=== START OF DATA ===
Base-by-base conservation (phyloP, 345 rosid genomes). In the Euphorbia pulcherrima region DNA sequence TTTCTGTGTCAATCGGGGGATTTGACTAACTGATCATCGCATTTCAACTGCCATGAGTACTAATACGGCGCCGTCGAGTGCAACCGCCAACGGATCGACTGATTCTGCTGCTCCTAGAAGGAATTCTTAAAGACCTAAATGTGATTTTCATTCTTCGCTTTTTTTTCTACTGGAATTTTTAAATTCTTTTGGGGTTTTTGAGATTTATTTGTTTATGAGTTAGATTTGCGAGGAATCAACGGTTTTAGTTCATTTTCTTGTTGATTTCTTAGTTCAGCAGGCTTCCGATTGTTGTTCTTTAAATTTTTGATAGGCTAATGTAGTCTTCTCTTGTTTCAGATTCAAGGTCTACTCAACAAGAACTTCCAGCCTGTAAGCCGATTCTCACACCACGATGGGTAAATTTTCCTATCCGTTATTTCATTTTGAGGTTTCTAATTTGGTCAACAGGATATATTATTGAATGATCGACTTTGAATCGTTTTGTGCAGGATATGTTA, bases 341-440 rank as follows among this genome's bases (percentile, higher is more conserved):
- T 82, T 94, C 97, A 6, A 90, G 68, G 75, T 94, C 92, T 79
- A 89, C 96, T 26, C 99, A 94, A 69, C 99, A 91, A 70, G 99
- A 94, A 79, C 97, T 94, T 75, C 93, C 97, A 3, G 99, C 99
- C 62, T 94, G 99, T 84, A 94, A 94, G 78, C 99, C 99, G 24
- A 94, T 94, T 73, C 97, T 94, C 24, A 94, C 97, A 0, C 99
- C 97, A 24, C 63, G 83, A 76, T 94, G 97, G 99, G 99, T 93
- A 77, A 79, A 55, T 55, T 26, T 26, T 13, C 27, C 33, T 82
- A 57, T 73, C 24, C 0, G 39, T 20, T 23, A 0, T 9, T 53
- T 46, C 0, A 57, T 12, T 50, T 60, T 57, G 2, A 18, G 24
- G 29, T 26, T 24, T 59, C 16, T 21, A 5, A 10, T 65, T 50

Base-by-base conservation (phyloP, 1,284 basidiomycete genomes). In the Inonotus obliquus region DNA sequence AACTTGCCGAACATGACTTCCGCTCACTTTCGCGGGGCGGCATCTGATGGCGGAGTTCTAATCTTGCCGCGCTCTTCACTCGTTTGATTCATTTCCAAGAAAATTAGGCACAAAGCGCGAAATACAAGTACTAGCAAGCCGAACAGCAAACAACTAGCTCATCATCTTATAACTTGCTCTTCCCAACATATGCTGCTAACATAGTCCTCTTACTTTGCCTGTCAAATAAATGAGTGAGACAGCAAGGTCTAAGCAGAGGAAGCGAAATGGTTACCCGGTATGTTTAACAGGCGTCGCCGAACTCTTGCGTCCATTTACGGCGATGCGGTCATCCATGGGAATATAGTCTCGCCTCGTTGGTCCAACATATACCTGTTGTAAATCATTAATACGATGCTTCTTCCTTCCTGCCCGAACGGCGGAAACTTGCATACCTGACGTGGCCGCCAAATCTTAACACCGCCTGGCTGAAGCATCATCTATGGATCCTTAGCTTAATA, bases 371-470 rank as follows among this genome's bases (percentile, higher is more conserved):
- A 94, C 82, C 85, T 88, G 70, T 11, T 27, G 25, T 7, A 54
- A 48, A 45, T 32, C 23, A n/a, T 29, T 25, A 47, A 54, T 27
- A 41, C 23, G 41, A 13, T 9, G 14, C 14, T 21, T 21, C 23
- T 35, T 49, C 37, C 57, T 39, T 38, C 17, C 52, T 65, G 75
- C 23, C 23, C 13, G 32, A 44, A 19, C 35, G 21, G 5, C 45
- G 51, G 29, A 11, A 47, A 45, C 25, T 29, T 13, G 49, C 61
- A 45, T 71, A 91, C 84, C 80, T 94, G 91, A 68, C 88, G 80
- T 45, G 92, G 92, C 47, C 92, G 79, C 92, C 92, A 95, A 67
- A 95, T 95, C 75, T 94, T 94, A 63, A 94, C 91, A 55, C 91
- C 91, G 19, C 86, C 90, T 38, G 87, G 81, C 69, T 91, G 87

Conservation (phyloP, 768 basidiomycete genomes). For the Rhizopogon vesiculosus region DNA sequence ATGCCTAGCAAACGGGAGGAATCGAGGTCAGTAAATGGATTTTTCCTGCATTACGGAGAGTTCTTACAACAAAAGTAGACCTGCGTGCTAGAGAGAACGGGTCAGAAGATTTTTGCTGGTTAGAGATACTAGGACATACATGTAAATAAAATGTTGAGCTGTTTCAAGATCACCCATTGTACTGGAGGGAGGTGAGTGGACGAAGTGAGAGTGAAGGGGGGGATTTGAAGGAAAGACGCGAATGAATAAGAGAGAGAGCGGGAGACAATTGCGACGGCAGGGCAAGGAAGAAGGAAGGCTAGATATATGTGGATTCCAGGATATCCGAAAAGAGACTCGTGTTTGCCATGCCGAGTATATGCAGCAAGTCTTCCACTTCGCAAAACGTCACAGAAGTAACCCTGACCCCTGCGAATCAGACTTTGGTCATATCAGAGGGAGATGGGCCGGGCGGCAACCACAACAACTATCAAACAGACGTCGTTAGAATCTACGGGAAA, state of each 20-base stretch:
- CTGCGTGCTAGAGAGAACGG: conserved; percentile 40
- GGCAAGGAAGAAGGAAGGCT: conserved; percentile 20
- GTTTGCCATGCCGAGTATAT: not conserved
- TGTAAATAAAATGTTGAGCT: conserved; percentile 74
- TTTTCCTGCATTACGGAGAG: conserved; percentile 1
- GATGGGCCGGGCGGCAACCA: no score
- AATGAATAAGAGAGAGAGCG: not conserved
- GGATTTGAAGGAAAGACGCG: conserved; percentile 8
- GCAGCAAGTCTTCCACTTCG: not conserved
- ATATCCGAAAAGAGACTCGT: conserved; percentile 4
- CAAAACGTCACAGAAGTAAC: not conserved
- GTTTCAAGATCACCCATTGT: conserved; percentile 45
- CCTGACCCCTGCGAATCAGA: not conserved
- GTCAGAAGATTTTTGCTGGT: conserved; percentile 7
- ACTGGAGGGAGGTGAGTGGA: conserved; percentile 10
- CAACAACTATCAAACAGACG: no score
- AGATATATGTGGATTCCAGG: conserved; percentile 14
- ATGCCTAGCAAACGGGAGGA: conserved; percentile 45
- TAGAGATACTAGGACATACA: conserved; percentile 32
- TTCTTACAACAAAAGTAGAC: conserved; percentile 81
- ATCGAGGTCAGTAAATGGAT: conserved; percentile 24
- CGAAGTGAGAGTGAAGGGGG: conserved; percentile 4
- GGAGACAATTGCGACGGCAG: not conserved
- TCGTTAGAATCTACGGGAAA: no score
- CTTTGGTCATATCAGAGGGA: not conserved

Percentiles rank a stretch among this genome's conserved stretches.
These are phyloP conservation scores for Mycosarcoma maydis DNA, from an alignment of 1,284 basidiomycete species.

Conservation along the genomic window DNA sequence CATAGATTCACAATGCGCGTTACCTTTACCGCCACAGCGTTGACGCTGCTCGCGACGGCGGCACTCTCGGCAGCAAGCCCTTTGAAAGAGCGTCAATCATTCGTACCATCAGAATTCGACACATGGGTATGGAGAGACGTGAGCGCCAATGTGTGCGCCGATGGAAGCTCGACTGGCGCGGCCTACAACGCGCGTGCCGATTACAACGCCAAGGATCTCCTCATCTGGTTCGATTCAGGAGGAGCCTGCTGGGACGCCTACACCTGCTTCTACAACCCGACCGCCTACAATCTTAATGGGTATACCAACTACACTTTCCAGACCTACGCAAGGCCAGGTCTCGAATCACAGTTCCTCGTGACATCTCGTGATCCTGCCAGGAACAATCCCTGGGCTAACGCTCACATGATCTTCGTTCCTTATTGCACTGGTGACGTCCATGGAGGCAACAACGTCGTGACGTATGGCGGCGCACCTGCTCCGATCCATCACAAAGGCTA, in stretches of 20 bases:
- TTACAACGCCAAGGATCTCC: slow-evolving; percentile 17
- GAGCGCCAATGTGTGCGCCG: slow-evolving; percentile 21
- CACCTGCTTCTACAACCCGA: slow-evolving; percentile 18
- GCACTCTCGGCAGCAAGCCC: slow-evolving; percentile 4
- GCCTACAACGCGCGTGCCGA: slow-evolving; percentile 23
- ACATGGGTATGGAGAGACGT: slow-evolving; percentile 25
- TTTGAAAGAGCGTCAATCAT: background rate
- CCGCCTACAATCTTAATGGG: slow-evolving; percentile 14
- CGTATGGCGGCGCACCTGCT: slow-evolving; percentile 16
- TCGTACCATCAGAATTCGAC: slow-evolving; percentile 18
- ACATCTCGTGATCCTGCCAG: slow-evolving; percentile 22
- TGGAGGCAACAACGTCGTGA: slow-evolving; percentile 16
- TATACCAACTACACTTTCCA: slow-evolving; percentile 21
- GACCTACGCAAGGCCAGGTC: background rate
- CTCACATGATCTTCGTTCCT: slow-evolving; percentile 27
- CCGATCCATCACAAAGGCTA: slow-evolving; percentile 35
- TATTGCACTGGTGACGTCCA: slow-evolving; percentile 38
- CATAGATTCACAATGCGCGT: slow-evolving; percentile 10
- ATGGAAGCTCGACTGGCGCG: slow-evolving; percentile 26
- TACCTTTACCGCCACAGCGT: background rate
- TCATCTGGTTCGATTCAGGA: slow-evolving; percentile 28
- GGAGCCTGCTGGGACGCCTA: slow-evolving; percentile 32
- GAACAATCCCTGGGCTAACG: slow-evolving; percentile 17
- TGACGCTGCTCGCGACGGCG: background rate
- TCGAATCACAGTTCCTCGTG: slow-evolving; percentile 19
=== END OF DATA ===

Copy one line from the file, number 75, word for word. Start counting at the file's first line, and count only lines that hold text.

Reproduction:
- TGACGCTGCTCGCGACGGCG: background rate